When talking about Cambridge Analytica, the conversation can easily shift into a conversation about politics. We ask Paul-Olivier if, in his eyes, The Great Hack is politically biased. He tells us that it’s political in the sense that it’s a question about the distribution of power. “People both left and right, are stuck in their own way of splitting the political arena into two. But, they should eventually see that this is a deeper issue. It’s an issue about their own capacity to define the political process and what should be the future of their country. It’s a question of sovereignty.” He also tells us that an often heard argument is that the Cambridge Analytica scandal would never have been covered if Trump had lost the presidential election of 2016. “That is not quite true,” he says. “It was decided before the election that it was going to be covered, but it would certainly not have blown up as it has, if Trump lost. So yes, it became a scandal because Trump won, but that doesn’t make it any less wrong, or dangerous, or problematic. It only encourages us to look back at the Obama election and think ‘why did we miss anticipating the risk?’ Why didn’t we look at the risks? We should learn that when we see new technologies we should not just have an optimistic look about them. We should cherish those who have a critical eye. There were some people that were critical of Obama needing those tools to get elected, and maybe we should’ve listened more to those people at the time.”
The Future of Data
It’s been said that Data has surpassed oil as the most valuable asset on Earth. We ask Paul-Olivier what he thinks of this statement. “It’s a dirty business to produce oil, but it’s not an easy solution to switch to another energy source. It’s different for a digital product. AdTech is a dirty business as well. What’s missing is an ecosystem of business models around the alternatives. What’s needed is a change of cultural perception of surveillance-based services, and this is going to come as people realize,” Paul-Olivier says.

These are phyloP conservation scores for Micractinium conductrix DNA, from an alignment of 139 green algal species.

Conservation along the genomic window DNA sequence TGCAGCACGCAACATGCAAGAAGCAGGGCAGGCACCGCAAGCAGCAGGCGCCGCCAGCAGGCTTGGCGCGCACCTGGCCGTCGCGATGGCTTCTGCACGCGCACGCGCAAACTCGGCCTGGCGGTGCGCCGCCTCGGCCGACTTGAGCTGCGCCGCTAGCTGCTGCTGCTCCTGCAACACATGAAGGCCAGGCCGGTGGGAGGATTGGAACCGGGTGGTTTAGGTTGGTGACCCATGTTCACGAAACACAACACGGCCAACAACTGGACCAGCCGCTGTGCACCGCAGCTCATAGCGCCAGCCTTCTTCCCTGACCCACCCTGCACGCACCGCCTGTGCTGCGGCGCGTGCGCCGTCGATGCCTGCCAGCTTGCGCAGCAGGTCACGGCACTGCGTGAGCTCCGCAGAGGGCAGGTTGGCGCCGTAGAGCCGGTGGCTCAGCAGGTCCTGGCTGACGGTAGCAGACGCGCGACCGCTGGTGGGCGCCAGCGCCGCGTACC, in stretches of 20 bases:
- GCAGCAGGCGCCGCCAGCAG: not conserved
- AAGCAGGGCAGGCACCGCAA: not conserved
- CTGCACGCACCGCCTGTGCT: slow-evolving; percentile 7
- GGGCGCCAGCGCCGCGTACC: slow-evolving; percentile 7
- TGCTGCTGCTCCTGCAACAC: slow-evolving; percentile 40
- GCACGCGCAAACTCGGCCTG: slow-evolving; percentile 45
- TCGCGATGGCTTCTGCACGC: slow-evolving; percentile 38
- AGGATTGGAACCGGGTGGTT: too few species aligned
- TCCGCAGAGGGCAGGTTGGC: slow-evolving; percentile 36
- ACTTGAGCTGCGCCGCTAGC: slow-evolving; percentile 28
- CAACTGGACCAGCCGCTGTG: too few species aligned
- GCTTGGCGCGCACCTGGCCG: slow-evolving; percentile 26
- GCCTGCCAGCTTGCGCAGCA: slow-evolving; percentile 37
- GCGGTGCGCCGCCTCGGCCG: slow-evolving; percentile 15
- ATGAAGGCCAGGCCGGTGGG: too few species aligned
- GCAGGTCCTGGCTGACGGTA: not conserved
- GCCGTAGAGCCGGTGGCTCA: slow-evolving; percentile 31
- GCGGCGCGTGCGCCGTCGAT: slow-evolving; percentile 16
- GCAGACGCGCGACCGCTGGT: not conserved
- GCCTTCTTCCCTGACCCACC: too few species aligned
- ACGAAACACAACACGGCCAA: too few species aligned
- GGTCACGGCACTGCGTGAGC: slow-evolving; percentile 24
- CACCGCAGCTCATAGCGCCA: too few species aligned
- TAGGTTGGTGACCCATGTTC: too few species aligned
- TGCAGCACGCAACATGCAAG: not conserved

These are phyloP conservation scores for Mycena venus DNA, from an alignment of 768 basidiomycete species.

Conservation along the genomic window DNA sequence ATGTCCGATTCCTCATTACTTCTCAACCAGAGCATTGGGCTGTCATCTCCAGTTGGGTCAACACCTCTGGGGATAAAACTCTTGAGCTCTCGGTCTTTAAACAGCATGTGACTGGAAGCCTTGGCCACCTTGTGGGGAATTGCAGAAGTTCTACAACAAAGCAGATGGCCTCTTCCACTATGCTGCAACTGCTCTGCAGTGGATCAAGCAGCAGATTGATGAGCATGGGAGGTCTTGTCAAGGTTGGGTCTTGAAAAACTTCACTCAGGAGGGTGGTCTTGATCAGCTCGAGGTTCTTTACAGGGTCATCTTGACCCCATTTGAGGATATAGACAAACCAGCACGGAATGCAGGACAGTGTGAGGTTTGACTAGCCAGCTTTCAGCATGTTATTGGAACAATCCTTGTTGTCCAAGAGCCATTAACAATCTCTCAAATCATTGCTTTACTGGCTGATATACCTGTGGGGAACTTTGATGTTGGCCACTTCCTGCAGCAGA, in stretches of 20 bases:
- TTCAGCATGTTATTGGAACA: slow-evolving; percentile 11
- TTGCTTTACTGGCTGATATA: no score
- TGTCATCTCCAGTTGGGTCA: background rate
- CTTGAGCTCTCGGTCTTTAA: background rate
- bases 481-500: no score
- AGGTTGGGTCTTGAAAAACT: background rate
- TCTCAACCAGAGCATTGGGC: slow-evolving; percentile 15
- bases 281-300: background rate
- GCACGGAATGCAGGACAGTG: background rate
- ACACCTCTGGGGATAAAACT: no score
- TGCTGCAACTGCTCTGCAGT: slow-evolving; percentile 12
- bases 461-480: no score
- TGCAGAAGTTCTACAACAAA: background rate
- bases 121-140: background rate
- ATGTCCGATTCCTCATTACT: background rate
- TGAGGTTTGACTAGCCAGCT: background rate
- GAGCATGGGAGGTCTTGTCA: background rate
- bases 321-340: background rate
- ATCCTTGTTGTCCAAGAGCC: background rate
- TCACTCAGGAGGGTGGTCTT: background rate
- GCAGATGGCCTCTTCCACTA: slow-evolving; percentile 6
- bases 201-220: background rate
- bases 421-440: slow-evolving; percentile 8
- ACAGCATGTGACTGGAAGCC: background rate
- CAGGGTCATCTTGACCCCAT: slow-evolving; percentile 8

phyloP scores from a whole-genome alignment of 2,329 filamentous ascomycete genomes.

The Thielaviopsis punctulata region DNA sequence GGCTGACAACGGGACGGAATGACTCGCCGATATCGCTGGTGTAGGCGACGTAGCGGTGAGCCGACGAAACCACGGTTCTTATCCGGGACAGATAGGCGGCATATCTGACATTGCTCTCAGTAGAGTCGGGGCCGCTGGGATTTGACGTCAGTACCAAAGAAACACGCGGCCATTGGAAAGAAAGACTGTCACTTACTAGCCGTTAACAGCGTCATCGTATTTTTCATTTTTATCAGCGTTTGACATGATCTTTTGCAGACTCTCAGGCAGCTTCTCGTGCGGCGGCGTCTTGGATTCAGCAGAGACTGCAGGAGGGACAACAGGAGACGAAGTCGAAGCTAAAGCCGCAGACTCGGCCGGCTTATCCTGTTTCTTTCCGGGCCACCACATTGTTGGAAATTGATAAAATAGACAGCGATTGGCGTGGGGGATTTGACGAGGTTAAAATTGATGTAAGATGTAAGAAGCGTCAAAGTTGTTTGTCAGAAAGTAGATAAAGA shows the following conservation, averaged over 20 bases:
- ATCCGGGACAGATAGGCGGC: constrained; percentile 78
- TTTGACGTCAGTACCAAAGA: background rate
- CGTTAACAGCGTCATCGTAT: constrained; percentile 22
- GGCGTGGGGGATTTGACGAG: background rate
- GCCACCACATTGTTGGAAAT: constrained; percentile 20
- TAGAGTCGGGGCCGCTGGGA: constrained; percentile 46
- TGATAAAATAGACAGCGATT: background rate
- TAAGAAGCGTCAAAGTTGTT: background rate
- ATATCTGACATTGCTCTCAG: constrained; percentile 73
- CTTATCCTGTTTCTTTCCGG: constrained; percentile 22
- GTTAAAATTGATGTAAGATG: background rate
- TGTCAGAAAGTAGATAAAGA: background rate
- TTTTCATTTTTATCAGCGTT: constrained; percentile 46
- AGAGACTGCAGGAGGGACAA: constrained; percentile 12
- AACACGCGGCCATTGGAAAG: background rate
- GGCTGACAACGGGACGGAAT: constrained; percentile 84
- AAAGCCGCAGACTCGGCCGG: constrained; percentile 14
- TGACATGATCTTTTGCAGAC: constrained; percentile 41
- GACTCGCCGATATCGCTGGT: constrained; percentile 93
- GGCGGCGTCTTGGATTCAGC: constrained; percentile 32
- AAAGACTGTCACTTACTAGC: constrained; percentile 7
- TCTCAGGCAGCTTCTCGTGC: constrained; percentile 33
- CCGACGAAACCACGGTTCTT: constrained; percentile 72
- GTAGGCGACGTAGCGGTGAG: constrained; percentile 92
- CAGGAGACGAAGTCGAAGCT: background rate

When asked about what should be done in the future, Paul-Olivier says he’d like to see a community of people who are empowered around their data and feel like they understand their individual rights. “I’d like to see people who start to actively exercise their rights with respect to platforms like Facebook, and Twitter, and so on, to better understand how information flows to them. To know what is reliable, and what is not. I absolutely don’t believe in the statement that users will never be interested in this. By having a broad involvement around understanding the digital world around us, I think we are capable as a society to take those giants to account. Over the past ten to 20 years, we’ve accepted some sort of obscurantism from those platforms. We’ve accepted that they should operate above the law or outside of any realm of questioning, and we’ve seen how far that can lead in terms of concentration of power and accountability, and I think this is the moment to change it.”
Lastly, we ask Paul-Olivier to tell us about the non-profit he started, personaldata.io. He says, “It’s really about building coalitions around data champions like David Carroll. People who really want to create change. On forum.personaldata.io we can start building this community of people to exercise our rights. We should build meaning about our environment together. We should have collective dynamics around understanding our digital environment. That will definitely make us a lot stronger.”